Just like in the article “When Does It Start?”, the “It” in this title is Customer Service. The answer to this title question is that it never ends. As long as there are customers, customer service needs to be available to support them. Customer service is the primary vehicle to ensure that the first word of Principle Four: “Continuously Delight Each Customer” is fulfilled. The commitment to customers’ needs must extended well beyond the point at which companies consider the product obsolete. Except for service companies, SaaS companies, and product companies that heavily rely on maintenance revenues, support for past generation products is often viewed as a burden or necessary evil that they must tolerate. However, to customers that have purchased products or services in the past, their needs for support never end. We all experience this. We have no intention of replacing last year’s new state of the art flat screen TV, last year’s new car, or even last year’s purchased PC. The list goes on and on. Mattress companies tell us that we should replace our mattress every eight years. How many of us actually follow that advice? Most products remain in use long after the manufacturer’s warranty has expired or they deem the product to be “ready” for replacement with their new and improved version.
All companies count on a certain segment of the market being compelled to want the newest, “latest and greatest” product offering and purchasing long before the useful life of their current or their competitor’s current product ends. However, the “Power of Incumbency” is hard to overcome. It is almost always painful to change out a product when it is not absolutely necessary. Anyone who has wall-mounted a large flat screen TV remembers the challenge they faced. A proposed new TV had better have enough features to overcome the perceived new obstacles.
Microsoft faced a long, drawn out dilemma when it phased out support for Windows XP™. Introduced in 2001, it became the defacto standard for almost ten years. Finally, after replacing it with a number of operating systems (one of which was very problematic), Microsoft stopped supporting it in 2014, much to the dismay of many customers. Those customers, including many large enterprises, found it stable and faced the daunting task of re-training millions of users. It was a solid business decision on Microsoft’s part, probably made with much consternation, but necessary nonetheless. They gave ample warning and carefully managed the process. Although rational people understood the need, many responded emotionally and resented the burden placed on them. All companies need to carefully think through their new product announcements and past product support plans as thoroughly as Microsoft did with Windows XP. If not, many customers, forced to make a change, may resent the company’s “insensitivity” and look elsewhere for an alternative.
A trap that many companies fall into is taking the attitude that “We do not support that product anymore” when, in fact, they still have experienced individuals and databases that contain valuable information that could still be accessed and useful to users. Dropping support does not have to be a black and white issue. After providing ample notice, no longer fixing defects or repairing “obsolete” products is acceptable. However, refusing to answer user questions is another matter. Customers will understand the former situation, but will have a hard time accepting the latter, knowing that answers are probably readily available. Companies should encourage customer service reps to use common sense instead of following rigid support/non-support rules when dealing with older products. It is just another way of showing sensitivity and caring to customers.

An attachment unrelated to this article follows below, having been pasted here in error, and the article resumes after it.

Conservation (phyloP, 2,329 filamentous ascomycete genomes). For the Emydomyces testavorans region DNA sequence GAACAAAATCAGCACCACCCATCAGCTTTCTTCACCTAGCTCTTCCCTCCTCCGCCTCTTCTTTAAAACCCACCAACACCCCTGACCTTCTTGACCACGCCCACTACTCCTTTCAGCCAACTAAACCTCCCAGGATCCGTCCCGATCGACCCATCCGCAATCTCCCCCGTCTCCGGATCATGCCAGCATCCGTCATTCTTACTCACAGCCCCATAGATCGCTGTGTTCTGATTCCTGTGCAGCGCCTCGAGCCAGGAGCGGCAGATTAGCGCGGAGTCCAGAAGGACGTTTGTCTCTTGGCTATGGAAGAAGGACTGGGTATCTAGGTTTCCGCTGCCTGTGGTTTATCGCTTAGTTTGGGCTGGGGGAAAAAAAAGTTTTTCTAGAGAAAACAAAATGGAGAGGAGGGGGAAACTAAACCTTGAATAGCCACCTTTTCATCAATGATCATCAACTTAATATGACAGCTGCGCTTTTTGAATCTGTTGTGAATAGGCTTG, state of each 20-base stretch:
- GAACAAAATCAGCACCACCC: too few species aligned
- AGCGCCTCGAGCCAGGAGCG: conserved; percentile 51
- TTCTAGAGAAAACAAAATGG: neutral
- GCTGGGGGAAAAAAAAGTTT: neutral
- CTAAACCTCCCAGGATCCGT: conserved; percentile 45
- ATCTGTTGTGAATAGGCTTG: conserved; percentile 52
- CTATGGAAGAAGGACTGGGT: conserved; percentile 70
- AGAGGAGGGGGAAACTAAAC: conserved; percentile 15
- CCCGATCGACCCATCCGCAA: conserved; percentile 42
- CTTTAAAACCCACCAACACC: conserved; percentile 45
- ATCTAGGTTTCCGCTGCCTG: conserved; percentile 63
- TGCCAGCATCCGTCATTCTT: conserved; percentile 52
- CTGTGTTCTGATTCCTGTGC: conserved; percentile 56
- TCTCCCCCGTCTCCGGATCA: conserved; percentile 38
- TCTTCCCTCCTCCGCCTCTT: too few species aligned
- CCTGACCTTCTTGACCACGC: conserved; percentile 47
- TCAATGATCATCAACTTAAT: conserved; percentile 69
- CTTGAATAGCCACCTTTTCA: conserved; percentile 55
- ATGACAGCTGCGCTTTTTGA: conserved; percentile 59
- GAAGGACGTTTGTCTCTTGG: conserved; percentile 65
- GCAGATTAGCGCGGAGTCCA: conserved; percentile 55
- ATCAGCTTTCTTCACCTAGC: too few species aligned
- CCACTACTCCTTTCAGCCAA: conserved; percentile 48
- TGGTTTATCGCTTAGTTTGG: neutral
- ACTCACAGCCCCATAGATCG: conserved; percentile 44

The support issue does not have to necessarily end with the resolution to a customer raised issue when the call is over. Instead, a follow up call or email, a few days later, initiated by the customer service rep extends the “ending”. If the customer is still satisfied, the call or email will reinforce the positive outcome. If it is discovered that the issue still exists, the interaction may allow further involvement toward resolution and avoid customer frustration and their solidifying negative feelings. The process involves the notion that “continue even when you are finished” and is a key element in the goal of continuously delighting each customer.
For larger accounts with “many-to-many” potential interactions between their company and yours, it is easy for issue resolution to get out of sync or slip through the cracks. One method to help avoid this is to periodically send a message to all potentially involved individuals with a simple status list of open issues. Adding the phrase: “If your issue is not on the list or was not resolved, please contact us”. Send the communication even if there are currently no open issues. This “continuous” process shows your on-going commitment to them. Continue it until they say “stop”! Think about this process for a moment: Do you ever receive this type of caring message from anyone? Probably not. As discussed in the article in this collection, “The Indirect Force”, this simple technique is a way of selling without selling. Aside from addressing any missed issues, it shows that you care; something that seems to be occurring less frequently today. Caring should never end.